Hello again, ghosts and ghouls! Taylor Terrible here, and I’m back with a review of a film that’s slightly out of my normal scope of what I typically take interest in.
I was offered the chance to watch VOICE FROM THE STONE, starring Emilia Clarke and Marton Csokas, in a beautifully crafted horror film set in 1950s Tuscany.
Verena (Clarke) is a nurse who travels from family to family, working with children in need. Upon completion of her work, she leaves, no questions asked. However, there is one child that is just a little bit different than the rest. Jakob has not uttered a word since the death of his mother. His father is so devastated that he has given up on helping the boy himself, so he enlists Verena to try to break the shell that Jakob has created around himself.
Things get just a little bit tricky, though, when Jakob starts displaying some odd behavior, like listening to a hole in the wall where he emphasizes that he can hear his deceased mother calling to him. But that’s impossible, isn’t it? Well, Verena isn’t so convinced. Not only does she hear the voice… she begins to become the mother.
In a horror film so brilliantly subtle, I almost didn’t realize that this could be considered a horror film. The amount of suspense, agony, sadness, and thrill that comes across in this film is absolutely incredible. At points I genuinely felt sad for the characters, and it’s hard to get me to react at all to most films these days.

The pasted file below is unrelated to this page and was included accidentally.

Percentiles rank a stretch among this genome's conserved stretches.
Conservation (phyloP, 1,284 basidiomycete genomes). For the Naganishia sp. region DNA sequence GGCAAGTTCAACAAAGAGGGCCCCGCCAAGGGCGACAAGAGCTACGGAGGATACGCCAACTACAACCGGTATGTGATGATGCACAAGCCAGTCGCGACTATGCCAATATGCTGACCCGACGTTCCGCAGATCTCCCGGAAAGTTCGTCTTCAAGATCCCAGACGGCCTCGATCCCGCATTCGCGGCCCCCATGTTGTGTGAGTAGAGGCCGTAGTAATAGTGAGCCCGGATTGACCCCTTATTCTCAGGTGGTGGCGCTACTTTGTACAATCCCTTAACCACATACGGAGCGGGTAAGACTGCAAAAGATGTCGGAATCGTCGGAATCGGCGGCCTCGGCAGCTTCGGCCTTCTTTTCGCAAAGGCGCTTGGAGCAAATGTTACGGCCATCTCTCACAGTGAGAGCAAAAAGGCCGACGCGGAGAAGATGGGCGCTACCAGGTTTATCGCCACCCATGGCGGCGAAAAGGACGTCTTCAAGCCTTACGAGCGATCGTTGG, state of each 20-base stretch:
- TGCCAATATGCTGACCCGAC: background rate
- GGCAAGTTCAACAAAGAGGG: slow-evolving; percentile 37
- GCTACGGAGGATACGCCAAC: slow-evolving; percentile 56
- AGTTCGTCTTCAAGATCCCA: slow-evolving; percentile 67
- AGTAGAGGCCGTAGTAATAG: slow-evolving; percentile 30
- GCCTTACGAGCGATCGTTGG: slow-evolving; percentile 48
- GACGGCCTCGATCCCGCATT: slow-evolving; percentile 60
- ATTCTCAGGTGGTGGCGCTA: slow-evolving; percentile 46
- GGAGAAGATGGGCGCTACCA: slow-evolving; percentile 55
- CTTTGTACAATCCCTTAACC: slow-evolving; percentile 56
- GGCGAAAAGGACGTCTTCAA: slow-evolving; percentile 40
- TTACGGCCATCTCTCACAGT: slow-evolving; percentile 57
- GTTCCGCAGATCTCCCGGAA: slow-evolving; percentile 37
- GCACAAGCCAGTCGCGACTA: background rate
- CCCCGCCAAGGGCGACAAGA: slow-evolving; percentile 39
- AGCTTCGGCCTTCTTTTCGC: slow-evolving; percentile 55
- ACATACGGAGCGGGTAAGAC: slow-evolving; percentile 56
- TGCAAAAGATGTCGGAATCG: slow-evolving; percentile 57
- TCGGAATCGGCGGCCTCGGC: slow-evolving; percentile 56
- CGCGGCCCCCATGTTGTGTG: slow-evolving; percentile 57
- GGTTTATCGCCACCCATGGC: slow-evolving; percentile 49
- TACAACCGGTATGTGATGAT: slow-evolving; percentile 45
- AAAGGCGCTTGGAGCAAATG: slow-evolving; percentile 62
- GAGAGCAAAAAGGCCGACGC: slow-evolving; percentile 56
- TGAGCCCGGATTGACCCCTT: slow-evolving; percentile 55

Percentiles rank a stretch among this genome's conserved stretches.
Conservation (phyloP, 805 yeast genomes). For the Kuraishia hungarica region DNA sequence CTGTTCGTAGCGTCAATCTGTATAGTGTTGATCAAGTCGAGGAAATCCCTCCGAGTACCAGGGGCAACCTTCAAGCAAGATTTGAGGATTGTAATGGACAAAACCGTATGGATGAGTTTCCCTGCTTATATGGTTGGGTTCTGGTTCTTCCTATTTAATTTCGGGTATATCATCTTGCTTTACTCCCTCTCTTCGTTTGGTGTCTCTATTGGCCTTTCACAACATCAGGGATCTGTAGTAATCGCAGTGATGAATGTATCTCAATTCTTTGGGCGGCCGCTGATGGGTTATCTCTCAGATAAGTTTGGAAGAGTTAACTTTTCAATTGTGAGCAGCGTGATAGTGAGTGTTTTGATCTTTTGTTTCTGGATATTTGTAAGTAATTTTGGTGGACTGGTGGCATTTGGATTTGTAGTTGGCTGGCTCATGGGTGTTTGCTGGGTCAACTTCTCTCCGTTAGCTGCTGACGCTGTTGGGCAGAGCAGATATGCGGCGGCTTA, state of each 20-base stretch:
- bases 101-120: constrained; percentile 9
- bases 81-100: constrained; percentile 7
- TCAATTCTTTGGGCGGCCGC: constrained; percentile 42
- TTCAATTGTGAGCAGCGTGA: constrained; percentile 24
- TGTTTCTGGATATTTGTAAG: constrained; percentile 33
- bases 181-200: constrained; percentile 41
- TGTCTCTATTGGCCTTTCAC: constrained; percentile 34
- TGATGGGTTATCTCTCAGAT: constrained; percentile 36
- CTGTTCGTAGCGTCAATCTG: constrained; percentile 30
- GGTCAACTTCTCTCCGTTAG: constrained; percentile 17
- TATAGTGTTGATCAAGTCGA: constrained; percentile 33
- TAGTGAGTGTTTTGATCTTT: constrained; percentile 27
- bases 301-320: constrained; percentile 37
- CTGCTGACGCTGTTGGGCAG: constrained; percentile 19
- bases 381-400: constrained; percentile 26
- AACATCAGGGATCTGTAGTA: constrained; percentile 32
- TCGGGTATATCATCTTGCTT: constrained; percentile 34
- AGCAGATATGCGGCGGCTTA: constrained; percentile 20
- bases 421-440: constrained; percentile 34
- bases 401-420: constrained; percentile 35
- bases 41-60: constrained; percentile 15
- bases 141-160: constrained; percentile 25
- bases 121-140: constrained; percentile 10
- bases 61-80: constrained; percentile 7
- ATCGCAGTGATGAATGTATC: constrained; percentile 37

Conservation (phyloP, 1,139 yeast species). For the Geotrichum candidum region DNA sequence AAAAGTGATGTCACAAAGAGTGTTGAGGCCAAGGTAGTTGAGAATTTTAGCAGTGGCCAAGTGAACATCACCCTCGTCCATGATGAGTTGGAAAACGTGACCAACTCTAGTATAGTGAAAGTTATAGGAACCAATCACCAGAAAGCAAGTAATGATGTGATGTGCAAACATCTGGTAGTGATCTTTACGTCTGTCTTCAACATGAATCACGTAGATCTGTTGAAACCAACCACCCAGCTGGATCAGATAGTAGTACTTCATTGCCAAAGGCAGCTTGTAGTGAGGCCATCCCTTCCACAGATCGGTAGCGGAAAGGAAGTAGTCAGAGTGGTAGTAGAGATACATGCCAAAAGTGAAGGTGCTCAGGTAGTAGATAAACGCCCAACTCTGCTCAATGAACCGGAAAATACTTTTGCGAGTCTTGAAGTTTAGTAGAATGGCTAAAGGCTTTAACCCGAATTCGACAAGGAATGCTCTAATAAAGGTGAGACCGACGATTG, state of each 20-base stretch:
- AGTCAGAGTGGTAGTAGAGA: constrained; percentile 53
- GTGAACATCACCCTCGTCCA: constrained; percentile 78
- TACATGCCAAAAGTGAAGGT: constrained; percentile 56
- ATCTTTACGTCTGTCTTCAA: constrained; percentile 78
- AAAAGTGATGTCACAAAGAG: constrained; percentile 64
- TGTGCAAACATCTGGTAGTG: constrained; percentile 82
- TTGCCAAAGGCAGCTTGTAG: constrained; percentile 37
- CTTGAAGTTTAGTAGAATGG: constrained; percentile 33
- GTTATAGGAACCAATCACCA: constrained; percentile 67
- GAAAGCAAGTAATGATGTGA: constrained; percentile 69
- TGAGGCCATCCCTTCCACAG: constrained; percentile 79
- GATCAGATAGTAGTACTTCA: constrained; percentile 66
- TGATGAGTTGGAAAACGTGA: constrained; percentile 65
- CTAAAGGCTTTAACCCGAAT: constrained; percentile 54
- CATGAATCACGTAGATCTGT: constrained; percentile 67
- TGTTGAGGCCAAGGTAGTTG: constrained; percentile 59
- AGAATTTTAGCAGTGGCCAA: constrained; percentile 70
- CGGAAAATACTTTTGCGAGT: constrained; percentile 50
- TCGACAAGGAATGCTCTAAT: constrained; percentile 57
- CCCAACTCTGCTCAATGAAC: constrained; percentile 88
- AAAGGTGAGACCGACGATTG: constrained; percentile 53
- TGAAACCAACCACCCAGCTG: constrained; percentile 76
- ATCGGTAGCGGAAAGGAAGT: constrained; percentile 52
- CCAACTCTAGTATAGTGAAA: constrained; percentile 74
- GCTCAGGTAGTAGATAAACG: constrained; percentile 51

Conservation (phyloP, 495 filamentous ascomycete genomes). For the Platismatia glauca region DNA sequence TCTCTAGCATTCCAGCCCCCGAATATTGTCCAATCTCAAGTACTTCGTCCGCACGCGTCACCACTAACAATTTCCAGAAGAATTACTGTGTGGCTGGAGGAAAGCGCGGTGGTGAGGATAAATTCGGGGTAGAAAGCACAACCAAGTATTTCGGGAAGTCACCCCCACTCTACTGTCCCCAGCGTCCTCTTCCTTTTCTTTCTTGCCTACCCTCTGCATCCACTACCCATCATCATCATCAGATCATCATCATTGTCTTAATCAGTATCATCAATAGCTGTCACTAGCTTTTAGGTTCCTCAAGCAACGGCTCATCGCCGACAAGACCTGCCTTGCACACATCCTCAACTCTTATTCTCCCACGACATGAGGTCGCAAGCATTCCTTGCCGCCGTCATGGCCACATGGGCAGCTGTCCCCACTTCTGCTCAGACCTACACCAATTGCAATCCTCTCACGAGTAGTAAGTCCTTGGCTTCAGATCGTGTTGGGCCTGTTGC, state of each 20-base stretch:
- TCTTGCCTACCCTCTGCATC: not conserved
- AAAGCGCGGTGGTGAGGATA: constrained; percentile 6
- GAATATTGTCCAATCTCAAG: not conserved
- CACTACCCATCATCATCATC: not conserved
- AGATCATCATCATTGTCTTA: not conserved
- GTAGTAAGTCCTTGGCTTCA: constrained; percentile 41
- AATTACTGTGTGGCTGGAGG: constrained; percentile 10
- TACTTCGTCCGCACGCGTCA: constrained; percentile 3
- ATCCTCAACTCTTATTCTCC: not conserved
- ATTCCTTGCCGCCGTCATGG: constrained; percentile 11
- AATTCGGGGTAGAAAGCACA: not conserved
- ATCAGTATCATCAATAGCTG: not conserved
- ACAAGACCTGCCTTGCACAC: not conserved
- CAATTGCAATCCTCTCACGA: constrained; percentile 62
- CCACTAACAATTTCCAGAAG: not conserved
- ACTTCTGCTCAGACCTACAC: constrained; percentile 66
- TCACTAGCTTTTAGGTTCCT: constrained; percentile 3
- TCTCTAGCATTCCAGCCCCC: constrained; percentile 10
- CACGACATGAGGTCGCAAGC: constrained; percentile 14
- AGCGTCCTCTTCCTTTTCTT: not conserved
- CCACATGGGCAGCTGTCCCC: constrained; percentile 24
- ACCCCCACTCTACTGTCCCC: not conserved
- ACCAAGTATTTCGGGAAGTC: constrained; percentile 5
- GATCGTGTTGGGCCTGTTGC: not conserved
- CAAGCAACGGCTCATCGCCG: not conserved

The imagery and coloring of the film is interesting as well – it’s a bleak, depressing, but beautiful representation of Italy with broken statues, greyish colors, offset by a stunning wardrobe to accompany all of the sadness and decay. It’s as if the costumes of the characters bring to life all of the death and destruction surrounding them – their wardrobes evolve with their characters.
VOICE FROM THE STONE truly is an interesting film that is one part psychological, one part thriller. Not riddled with jump scares like most horror films, and with a score that consists of mostly strings, it’s a welcomed change from the horror scene’s predictability. You question yourself, the motives of characters, the sanity of Verena, and the end is undeniably creepy, without having to brace yourself for loud sounds and graphic imagery. There is nothing startling about this film, but it still holds intrigue, which helps it stand up against most of the horror films today that have been so bogged down with the usual filler crap.
Another aspect of this film that absolutely blew my mind: AMY LEE IS BACK WITH A NEW SINGLE! You know Amy Lee…Evanescence Amy Lee, I KNOW, RIGHT?! You missed her too?! Her stunning tribute to the film, SPEAK TO ME, rolls during the credits and it’s nothing short of breathtaking, as things by Amy Lee usually are.
With that, I’m able to conclude an absolutely stellar review of VOICE FROM THE STONE, a film that should be enjoyed by both horror-buffs and horror-haters alike. There is something in this film for everyone – something so different from most films that are targeted towards a very specific audience.
VOICE FROM THE STONE is set to release on April 28th and I highly suggest you give it a watch!